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Microsoft Gaming CEO Phil Spencer in an interview with The Verge’s Decoder podcast discussed Microsoft’s Activision Blizzard acquisition. He was asked about the plans for Call of Duty and whether or not it would become an Xbox console exclusive in the future.
“I support the players on PlayStation who want to play our games like Minecraft,” said Spencer. “We don’t expand Minecraft Dungeons and Minecraft Legends out of any contract we have with Sony, but the contract we have with our customers. That is what’s important.
“I understand in the optics of this deal that we might want to make — and I’m totally open to doing this — a contractual commitment to Sony for some number of years that says, ‘Okay, we’re going to continue to ship Call of Duty on PlayStation.’ I’m totally open to that. No issue at all.
“This idea that we’re going to write a contract that says ‘forever’ doesn’t make sense to any lawyer. There is obviously a business relationship between the royalty exchanges and other things. You’re not going to give up any ability to do what you need to do and the flexibility with the business in the future.
“When I’m saying things like, ‘As long as there is a PlayStation,’ there was no implied threat at all. I hope there’s a PlayStation forever. I do. I think PlayStation and Nintendo are great for the gaming industry. Hopefully I have been consistent in saying that. All I mean is that at some point you have to have the ability to run your business, and not just the console business. It’s not about pulling the rug out from underneath the PlayStation 7’s legs at some point, like, ‘Haha, you just didn’t write the contract long enough!’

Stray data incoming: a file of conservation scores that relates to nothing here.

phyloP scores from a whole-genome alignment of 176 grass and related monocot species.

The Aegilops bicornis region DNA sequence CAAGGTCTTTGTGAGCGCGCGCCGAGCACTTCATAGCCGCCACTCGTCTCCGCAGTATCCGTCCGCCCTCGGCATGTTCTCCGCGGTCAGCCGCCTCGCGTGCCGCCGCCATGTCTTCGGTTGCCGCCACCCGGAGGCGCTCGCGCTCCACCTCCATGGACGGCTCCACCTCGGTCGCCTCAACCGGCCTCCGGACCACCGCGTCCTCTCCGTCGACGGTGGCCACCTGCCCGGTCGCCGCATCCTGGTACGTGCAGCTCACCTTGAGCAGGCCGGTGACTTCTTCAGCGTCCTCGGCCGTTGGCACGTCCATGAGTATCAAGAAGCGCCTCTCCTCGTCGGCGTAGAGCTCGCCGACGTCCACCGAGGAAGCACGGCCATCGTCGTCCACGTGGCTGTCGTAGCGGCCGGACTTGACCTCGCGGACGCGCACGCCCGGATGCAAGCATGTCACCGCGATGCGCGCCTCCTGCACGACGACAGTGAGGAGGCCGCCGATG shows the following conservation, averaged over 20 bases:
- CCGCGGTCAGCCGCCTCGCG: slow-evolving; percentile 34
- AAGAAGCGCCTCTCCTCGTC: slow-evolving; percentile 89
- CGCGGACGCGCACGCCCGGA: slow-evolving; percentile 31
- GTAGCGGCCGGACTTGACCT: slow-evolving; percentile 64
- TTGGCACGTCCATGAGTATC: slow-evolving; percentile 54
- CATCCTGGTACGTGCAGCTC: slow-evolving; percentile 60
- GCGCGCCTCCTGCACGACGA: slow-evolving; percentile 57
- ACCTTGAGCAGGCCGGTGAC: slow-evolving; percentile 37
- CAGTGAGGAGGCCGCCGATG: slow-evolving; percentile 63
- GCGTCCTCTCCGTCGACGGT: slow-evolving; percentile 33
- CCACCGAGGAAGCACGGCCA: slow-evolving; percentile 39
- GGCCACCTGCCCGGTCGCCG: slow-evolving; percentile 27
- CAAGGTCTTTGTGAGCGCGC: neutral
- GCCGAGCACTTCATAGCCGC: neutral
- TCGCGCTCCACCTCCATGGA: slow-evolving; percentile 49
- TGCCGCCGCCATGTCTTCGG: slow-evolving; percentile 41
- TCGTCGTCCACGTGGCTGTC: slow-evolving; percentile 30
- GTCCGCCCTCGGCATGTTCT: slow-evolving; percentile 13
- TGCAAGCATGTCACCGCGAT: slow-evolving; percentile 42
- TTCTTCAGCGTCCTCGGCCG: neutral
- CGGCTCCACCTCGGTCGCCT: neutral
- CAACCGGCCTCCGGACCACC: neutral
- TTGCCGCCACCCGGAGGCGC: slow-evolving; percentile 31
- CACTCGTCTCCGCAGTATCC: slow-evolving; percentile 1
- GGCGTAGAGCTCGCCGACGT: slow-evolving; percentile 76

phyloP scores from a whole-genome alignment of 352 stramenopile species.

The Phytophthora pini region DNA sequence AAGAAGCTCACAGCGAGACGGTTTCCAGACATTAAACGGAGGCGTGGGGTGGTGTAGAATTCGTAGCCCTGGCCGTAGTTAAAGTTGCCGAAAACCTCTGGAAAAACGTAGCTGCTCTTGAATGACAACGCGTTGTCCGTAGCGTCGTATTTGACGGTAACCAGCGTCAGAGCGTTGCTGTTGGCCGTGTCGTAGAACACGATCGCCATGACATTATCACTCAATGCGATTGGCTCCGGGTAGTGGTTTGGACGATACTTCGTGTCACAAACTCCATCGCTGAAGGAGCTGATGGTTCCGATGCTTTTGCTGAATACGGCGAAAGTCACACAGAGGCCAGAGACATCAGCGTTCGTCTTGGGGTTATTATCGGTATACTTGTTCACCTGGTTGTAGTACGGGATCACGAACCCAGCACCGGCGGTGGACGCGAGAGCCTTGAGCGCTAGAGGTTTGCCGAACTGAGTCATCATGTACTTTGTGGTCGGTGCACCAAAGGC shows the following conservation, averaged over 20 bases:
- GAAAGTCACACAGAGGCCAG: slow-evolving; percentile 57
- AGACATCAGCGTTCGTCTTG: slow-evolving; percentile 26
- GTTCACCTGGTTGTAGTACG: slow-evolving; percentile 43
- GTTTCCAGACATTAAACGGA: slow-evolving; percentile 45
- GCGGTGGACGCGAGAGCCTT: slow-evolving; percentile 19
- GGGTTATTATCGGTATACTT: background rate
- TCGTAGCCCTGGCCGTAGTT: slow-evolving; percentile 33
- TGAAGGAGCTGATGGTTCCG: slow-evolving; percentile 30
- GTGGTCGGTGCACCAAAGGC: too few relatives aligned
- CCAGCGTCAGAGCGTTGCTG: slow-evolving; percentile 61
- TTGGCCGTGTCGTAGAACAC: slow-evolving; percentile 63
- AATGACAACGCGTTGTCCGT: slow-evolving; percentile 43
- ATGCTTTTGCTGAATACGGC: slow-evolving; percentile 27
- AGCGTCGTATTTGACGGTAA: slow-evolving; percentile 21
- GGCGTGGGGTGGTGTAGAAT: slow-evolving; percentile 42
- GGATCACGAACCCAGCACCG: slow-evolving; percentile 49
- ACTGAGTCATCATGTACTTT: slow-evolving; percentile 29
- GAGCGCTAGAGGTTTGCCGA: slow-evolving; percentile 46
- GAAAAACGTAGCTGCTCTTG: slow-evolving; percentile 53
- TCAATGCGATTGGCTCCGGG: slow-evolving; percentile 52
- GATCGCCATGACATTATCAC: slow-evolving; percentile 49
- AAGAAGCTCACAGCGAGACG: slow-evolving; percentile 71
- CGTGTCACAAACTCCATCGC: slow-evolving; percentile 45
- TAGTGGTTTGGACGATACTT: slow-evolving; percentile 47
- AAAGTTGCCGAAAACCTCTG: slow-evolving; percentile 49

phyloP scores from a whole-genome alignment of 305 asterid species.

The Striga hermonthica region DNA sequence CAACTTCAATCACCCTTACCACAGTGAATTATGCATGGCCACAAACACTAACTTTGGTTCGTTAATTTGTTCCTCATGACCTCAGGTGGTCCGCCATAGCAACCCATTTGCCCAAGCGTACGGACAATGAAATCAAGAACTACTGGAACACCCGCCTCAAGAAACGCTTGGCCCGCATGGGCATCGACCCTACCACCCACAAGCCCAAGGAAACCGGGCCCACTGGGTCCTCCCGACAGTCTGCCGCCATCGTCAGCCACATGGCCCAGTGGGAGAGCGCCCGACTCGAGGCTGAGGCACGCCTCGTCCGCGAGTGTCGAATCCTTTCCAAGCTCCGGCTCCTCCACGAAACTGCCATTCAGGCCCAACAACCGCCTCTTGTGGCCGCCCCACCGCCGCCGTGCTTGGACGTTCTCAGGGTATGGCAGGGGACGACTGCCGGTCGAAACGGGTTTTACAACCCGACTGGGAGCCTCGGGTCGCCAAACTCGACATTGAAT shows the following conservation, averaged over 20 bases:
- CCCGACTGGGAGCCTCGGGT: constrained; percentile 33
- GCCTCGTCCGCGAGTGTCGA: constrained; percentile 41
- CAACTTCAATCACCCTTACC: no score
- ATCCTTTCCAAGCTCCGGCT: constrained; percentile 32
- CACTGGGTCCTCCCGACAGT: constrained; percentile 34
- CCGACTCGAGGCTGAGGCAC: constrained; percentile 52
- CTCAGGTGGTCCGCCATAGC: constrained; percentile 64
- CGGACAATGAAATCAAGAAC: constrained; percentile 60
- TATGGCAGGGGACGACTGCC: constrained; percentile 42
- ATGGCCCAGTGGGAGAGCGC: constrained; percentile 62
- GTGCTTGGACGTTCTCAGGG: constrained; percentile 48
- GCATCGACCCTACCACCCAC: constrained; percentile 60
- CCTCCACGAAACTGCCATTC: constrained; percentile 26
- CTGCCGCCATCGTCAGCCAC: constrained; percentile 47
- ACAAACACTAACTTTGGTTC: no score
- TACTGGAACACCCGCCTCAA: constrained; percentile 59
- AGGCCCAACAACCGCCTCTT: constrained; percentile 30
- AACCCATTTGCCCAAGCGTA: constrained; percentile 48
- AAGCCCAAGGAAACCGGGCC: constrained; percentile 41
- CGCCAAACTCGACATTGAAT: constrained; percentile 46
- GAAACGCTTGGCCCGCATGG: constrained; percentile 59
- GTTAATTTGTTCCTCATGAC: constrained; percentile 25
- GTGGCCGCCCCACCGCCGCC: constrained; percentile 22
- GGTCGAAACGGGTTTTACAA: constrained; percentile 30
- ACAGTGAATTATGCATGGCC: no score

“There’s no contract that could be written that says ‘forever.’ Our model is we want to be where players are, especially with franchises the size of Minecraft and Call of Duty. I think our Minecraft history is coming up on eight, nine years and it shows in practice how we will support our customers. That’s what I want to do with Call of Duty.
“This idea that we would write a contract that says the word ‘forever’ in it is a little bit silly, but to make a longer-term commitment that Sony and regulators would be comfortable with, I have no issue with at all. I do think there’s going to be a time horizon, just like anybody writing a contract would suggest there should be and will be, but it has nothing to do with any kind of ‘strategery’ there. We think Call of Duty will be on PlayStation as long as players want to play Call of Duty on PlayStation. That’s not a competitive threat against PlayStation. That’s just a kind of pragmatic way of looking at it.”
He was asked if keeping Call of Duty on PlayStation could mean game streaming and Spencer quickly responded by saying “Native Call of Duty on PlayStation, not linked to them having to carry Game Pass or streaming.
“If they want a streaming version of Call of Duty, we could do that as well, just like we do on our own consoles. There’s nothing behind my back. Call of Duty: Modern Warfare 2 is doing great on PlayStation and on Xbox — so will the next game, and the next, and the next.